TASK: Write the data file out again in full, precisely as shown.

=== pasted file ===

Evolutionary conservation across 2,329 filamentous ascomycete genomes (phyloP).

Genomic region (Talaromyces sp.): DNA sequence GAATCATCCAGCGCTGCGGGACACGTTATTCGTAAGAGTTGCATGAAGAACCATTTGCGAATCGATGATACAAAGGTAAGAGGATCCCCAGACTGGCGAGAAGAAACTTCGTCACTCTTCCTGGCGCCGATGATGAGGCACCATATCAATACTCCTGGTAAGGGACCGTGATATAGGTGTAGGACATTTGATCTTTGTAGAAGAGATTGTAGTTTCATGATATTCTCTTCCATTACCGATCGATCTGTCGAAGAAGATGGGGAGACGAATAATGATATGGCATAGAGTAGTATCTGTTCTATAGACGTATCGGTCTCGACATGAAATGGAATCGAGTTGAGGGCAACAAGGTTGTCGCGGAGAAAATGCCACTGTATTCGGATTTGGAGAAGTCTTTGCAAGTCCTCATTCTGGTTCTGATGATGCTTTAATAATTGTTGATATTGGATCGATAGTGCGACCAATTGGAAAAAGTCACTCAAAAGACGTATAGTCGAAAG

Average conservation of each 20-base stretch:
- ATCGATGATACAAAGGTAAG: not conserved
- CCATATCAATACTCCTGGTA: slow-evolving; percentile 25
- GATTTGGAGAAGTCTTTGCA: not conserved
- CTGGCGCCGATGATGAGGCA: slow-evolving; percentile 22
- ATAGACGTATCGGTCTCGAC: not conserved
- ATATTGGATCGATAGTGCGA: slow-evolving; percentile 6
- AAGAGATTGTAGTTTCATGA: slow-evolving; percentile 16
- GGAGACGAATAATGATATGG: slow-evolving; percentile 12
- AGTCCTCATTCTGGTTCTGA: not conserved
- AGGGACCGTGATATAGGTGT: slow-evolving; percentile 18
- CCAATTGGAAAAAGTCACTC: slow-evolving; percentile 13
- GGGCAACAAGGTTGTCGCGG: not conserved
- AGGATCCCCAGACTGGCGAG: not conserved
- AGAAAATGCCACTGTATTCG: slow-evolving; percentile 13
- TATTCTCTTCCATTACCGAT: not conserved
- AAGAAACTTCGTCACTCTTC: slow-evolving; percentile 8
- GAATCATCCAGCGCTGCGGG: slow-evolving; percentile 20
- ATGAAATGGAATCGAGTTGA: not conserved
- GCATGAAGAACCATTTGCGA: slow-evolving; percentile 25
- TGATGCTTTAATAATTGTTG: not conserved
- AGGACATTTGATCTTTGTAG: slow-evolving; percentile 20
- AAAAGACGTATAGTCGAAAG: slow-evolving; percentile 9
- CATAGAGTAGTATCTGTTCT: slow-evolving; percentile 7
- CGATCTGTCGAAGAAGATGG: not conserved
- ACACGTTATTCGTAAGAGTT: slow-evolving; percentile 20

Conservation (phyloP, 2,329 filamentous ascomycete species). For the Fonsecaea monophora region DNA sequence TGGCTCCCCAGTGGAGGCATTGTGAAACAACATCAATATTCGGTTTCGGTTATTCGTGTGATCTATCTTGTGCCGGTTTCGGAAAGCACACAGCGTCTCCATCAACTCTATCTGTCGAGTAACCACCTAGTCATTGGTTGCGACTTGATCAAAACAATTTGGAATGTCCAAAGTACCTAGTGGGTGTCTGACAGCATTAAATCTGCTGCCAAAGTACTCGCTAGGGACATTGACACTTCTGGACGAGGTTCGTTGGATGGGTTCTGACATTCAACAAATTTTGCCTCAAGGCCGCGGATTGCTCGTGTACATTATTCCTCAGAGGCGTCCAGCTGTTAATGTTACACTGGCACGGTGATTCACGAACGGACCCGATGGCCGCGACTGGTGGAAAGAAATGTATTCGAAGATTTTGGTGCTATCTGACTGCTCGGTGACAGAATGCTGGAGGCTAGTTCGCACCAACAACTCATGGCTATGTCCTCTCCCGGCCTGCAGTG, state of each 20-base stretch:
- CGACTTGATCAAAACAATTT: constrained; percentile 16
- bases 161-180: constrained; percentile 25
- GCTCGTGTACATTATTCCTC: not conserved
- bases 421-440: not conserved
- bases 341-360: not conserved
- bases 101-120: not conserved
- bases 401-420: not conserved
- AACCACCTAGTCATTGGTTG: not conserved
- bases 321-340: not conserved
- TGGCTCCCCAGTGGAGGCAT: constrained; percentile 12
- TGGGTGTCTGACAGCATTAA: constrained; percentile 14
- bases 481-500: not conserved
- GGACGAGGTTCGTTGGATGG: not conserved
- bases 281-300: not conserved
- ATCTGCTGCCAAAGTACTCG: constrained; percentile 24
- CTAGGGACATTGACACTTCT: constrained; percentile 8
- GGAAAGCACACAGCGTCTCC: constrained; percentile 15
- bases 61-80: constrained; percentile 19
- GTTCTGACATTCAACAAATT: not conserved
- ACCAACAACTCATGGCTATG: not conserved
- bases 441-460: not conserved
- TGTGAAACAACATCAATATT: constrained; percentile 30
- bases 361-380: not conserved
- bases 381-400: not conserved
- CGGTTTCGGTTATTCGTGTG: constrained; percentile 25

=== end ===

Evolutionary conservation across 2,329 filamentous ascomycete genomes (phyloP).

Genomic region (Talaromyces sp.): DNA sequence GAATCATCCAGCGCTGCGGGACACGTTATTCGTAAGAGTTGCATGAAGAACCATTTGCGAATCGATGATACAAAGGTAAGAGGATCCCCAGACTGGCGAGAAGAAACTTCGTCACTCTTCCTGGCGCCGATGATGAGGCACCATATCAATACTCCTGGTAAGGGACCGTGATATAGGTGTAGGACATTTGATCTTTGTAGAAGAGATTGTAGTTTCATGATATTCTCTTCCATTACCGATCGATCTGTCGAAGAAGATGGGGAGACGAATAATGATATGGCATAGAGTAGTATCTGTTCTATAGACGTATCGGTCTCGACATGAAATGGAATCGAGTTGAGGGCAACAAGGTTGTCGCGGAGAAAATGCCACTGTATTCGGATTTGGAGAAGTCTTTGCAAGTCCTCATTCTGGTTCTGATGATGCTTTAATAATTGTTGATATTGGATCGATAGTGCGACCAATTGGAAAAAGTCACTCAAAAGACGTATAGTCGAAAG

Average conservation of each 20-base stretch:
- ATCGATGATACAAAGGTAAG: not conserved
- CCATATCAATACTCCTGGTA: slow-evolving; percentile 25
- GATTTGGAGAAGTCTTTGCA: not conserved
- CTGGCGCCGATGATGAGGCA: slow-evolving; percentile 22
- ATAGACGTATCGGTCTCGAC: not conserved
- ATATTGGATCGATAGTGCGA: slow-evolving; percentile 6
- AAGAGATTGTAGTTTCATGA: slow-evolving; percentile 16
- GGAGACGAATAATGATATGG: slow-evolving; percentile 12
- AGTCCTCATTCTGGTTCTGA: not conserved
- AGGGACCGTGATATAGGTGT: slow-evolving; percentile 18
- CCAATTGGAAAAAGTCACTC: slow-evolving; percentile 13
- GGGCAACAAGGTTGTCGCGG: not conserved
- AGGATCCCCAGACTGGCGAG: not conserved
- AGAAAATGCCACTGTATTCG: slow-evolving; percentile 13
- TATTCTCTTCCATTACCGAT: not conserved
- AAGAAACTTCGTCACTCTTC: slow-evolving; percentile 8
- GAATCATCCAGCGCTGCGGG: slow-evolving; percentile 20
- ATGAAATGGAATCGAGTTGA: not conserved
- GCATGAAGAACCATTTGCGA: slow-evolving; percentile 25
- TGATGCTTTAATAATTGTTG: not conserved
- AGGACATTTGATCTTTGTAG: slow-evolving; percentile 20
- AAAAGACGTATAGTCGAAAG: slow-evolving; percentile 9
- CATAGAGTAGTATCTGTTCT: slow-evolving; percentile 7
- CGATCTGTCGAAGAAGATGG: not conserved
- ACACGTTATTCGTAAGAGTT: slow-evolving; percentile 20

Conservation (phyloP, 2,329 filamentous ascomycete species). For the Fonsecaea monophora region DNA sequence TGGCTCCCCAGTGGAGGCATTGTGAAACAACATCAATATTCGGTTTCGGTTATTCGTGTGATCTATCTTGTGCCGGTTTCGGAAAGCACACAGCGTCTCCATCAACTCTATCTGTCGAGTAACCACCTAGTCATTGGTTGCGACTTGATCAAAACAATTTGGAATGTCCAAAGTACCTAGTGGGTGTCTGACAGCATTAAATCTGCTGCCAAAGTACTCGCTAGGGACATTGACACTTCTGGACGAGGTTCGTTGGATGGGTTCTGACATTCAACAAATTTTGCCTCAAGGCCGCGGATTGCTCGTGTACATTATTCCTCAGAGGCGTCCAGCTGTTAATGTTACACTGGCACGGTGATTCACGAACGGACCCGATGGCCGCGACTGGTGGAAAGAAATGTATTCGAAGATTTTGGTGCTATCTGACTGCTCGGTGACAGAATGCTGGAGGCTAGTTCGCACCAACAACTCATGGCTATGTCCTCTCCCGGCCTGCAGTG, state of each 20-base stretch:
- CGACTTGATCAAAACAATTT: constrained; percentile 16
- bases 161-180: constrained; percentile 25
- GCTCGTGTACATTATTCCTC: not conserved
- bases 421-440: not conserved
- bases 341-360: not conserved
- bases 101-120: not conserved
- bases 401-420: not conserved
- AACCACCTAGTCATTGGTTG: not conserved
- bases 321-340: not conserved
- TGGCTCCCCAGTGGAGGCAT: constrained; percentile 12
- TGGGTGTCTGACAGCATTAA: constrained; percentile 14
- bases 481-500: not conserved
- GGACGAGGTTCGTTGGATGG: not conserved
- bases 281-300: not conserved
- ATCTGCTGCCAAAGTACTCG: constrained; percentile 24
- CTAGGGACATTGACACTTCT: constrained; percentile 8
- GGAAAGCACACAGCGTCTCC: constrained; percentile 15
- bases 61-80: constrained; percentile 19
- GTTCTGACATTCAACAAATT: not conserved
- ACCAACAACTCATGGCTATG: not conserved
- bases 441-460: not conserved
- TGTGAAACAACATCAATATT: constrained; percentile 30
- bases 361-380: not conserved
- bases 381-400: not conserved
- CGGTTTCGGTTATTCGTGTG: constrained; percentile 25